Friday, May 21, 2010

Wrapped in Love Project: Thinking about afterwards

20 weeks to go...

(I thought it better to count down than up - I think it gives more sense of the 'big day' approaching. Plus, it makes things a bit easier if I miss a week's post!)

You will have noticed that the project is now called Wrapped in Love: a journey through (guerilla) knitting. However, I've since found out there is a very special knitting project run through Arts & Crafts NSW, called 'Wrap with Love', which is all about volunteers knitting squares that are turned into blankets and sent to disadvantaged communities all around the world, including Australia. Since it began in 1992, the Wrap with Love project has sent more than 220,000 blankets to people in over 75 countries. Isn't that incredible?!

(Image source: Wrap with Love Inc.)

Since our project was born, I have been thinking about what happens to the knitting after the installation is taken down. There are a few options:
  • knitters can nominate to have their pieces returned
  • as long as they are not damaged, pieces can be turned into blankets, scarves or other items and donated to an organisation such as Wrap with Love
  • some combination of the above.
If there's a piece you'd really like back, you shouldn't feel any obligation to donate it. But if there is another you would like to donate then fantastic. There will be a bit of work involved in joining all the pieces together - and a workshop afternoon a month or so after the wedding will be a perfect opportunity to come together, have a bit of a celebration and prepare the knitting for it's next life. A mini reunion, if you will.

So if you are wondering "what happens to my knitting afterward?", now you know!

p.s. that reminds me, as you are knitting for the Wrapped in Love project, please affix a label to your pieces with your name - it is an important part of the installation that we fully recognize your hard work!

Sunday, May 16, 2010

Wrapped in Love: Week 2

Hi knitters,
Welcome to week 2!
I hope you are as excited as I am - what stared out as a bit of a crazy idea is actually going to happen. - how about that? Some people have even started knitting! Hooray.

Last week I put the word out for a new project name, and luckily had one enthusiastic response (thanks Rathi!). So, drumroll, our project is now officially called:

Wrapped in love:
a journey through (guerilla) knitting

I like it. It feels warm and cosy and a bit romantic. Like we're creating all these woolly hugs for the tree.

So what kind of woolly hug would you like to create?
Something bright? Or maybe something white?
Something stripy? Or maybe something lacy?
You could knit in garter stitch, or maybe a rib stitch. Or maybe you're more into crochet, and you are a big fan of granny squares? Maybe crochet flowers is more your thing?
Or maybe you'll be picking up the hook or needle for the very first time, or for the first time in a long time. Which is one of the most exciting things about this project for me.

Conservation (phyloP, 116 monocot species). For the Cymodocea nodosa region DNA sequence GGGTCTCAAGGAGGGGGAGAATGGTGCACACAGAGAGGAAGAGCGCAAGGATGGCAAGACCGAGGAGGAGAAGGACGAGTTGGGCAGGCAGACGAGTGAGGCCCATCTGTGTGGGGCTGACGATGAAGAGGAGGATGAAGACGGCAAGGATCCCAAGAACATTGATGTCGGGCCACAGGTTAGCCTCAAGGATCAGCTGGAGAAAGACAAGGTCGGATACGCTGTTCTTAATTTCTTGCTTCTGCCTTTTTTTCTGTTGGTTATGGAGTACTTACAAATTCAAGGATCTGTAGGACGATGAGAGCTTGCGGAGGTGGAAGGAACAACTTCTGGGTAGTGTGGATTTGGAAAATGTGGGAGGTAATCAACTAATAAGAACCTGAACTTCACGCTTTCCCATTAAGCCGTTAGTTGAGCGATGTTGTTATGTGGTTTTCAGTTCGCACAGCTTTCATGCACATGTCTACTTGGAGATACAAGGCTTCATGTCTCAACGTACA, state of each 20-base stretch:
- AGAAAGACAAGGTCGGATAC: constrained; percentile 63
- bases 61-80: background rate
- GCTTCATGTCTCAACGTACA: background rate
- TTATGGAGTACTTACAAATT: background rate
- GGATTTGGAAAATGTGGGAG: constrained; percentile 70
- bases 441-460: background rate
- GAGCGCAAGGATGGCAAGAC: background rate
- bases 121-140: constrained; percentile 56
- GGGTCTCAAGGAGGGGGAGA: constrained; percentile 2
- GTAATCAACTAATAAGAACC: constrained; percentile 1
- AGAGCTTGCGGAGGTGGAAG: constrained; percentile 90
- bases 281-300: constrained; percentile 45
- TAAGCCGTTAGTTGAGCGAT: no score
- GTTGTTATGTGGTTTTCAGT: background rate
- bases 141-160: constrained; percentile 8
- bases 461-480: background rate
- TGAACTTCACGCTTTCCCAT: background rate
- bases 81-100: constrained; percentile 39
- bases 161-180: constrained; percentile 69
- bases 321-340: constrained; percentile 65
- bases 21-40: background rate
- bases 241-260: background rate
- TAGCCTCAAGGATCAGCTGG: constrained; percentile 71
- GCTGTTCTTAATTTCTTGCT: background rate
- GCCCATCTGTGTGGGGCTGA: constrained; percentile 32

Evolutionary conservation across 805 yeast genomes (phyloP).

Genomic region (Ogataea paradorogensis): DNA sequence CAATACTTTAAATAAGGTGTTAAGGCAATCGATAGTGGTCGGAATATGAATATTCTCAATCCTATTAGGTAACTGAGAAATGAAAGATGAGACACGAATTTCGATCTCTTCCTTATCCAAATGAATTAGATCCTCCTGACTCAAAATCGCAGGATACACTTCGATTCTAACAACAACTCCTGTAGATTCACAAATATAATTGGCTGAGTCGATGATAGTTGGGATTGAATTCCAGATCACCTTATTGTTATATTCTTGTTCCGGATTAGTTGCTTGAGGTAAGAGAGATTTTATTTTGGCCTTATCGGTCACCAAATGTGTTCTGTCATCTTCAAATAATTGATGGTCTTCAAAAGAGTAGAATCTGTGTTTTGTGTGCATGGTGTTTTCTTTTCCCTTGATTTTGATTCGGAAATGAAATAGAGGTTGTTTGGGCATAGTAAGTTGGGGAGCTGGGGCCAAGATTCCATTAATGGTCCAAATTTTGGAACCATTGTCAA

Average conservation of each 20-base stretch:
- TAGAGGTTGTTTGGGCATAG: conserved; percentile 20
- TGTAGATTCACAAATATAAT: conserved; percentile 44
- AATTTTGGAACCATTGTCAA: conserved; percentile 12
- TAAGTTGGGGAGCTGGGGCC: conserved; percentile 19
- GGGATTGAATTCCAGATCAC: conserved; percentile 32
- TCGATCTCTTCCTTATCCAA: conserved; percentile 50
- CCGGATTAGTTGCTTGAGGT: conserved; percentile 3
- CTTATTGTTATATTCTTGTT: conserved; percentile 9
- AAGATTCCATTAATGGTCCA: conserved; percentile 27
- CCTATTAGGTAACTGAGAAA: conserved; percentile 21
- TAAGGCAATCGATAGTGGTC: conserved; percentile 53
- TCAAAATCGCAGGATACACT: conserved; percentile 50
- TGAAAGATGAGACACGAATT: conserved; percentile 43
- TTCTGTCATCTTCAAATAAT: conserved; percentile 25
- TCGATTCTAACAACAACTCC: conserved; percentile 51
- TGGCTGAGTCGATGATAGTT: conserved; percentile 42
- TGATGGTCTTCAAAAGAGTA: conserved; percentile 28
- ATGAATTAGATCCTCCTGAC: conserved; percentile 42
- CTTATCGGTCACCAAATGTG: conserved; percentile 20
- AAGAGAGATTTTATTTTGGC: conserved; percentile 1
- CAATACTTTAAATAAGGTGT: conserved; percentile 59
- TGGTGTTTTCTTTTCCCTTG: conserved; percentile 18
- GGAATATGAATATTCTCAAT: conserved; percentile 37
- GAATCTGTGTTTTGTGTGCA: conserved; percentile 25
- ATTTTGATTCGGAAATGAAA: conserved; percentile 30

If you've made a start, I'd love to see any pics of your work in progress (WIP), and if you don't mind maybe I could even post them up here as inspiration? Only if you don't mind.

Here is what I've been working on:

a garter stitch piece, and also a bit of crochet:

I quite like the idea of crocheting some text into one of my pieces. I've never done it before.

If you're in Melbourne, let's have a get-together on Sunday, 20th June, 2-4pm at the Brunswick Green. It's still a few weeks away, so I'll send out a reminder and an RSVP request a bit closer to the date, but pencil it in your calendar!

(and if you're around this Sunday 23rd, live in the northern suburbs of Melbs and would like to join a craft group, the Preston Brown Owls are meeting from 2-4pm. This is only the second time we've met, so it's a great time to join in. The Brown Owls blog has more info)

Happy knitting! And if you have any questions / ideas / comments, I'd really love to hear them. Just leave a comment on the post or send me an email.

Nycole xx

ps, if you have no idea what I'm talking about, you can read the original project intro and instructions here (you can also find the link in the sidebar, just over there -----> ;-)
Thanks for visiting!

Thursday, May 13, 2010

The miracle of Sister Florence

Well, she's really just called Florence, but now there's been a miracle Sister Florence seems to fit the bill. Only two more to qualify for sainthood.

Craig was up first on Wednesday morning. That's a pretty ugly keyring, sitting there on the bench, he thought to himself.

Poor Florence. Obama had had enough. This tank's not big enough for the both of us. Out you go. And that, was that. Or so we thought.

She was lying flat on her side when Craig found her, millimetres away from the edge of the bench. Looking like a cheap plastic keyring, evidently. I think he only put her in a bowl of water to show me she was dead (does that even make sense?), but her gills started moving.

Apparently, goldfish can survive for (potentially) hours out of water.* Who knew?

p.s. the tank really was too small for the both of them, as when I put her back in Obama immediately tried to flip her out again. So with a bit of effort, including getting a taxi back from the aquarium, we've upgraded to a new tank, twice the size, with a cover! With more room to move Obama now seems incredibly calm. And they're getting along, if not famously, then at least amicably. Best possible outcome, I reckon.

*probably best not to try this at home...

My creative space: all you need is bunting...

You will have to forgive me over the next few months, I suspect there will be a disproportionate number of posts here that are wedding-related, as we ramp up the intensity as we get closer to Oct 2. Some will be to do with the guerilla knitting project, but I am hoping there will be lots of other hand made elements to the wedding, too.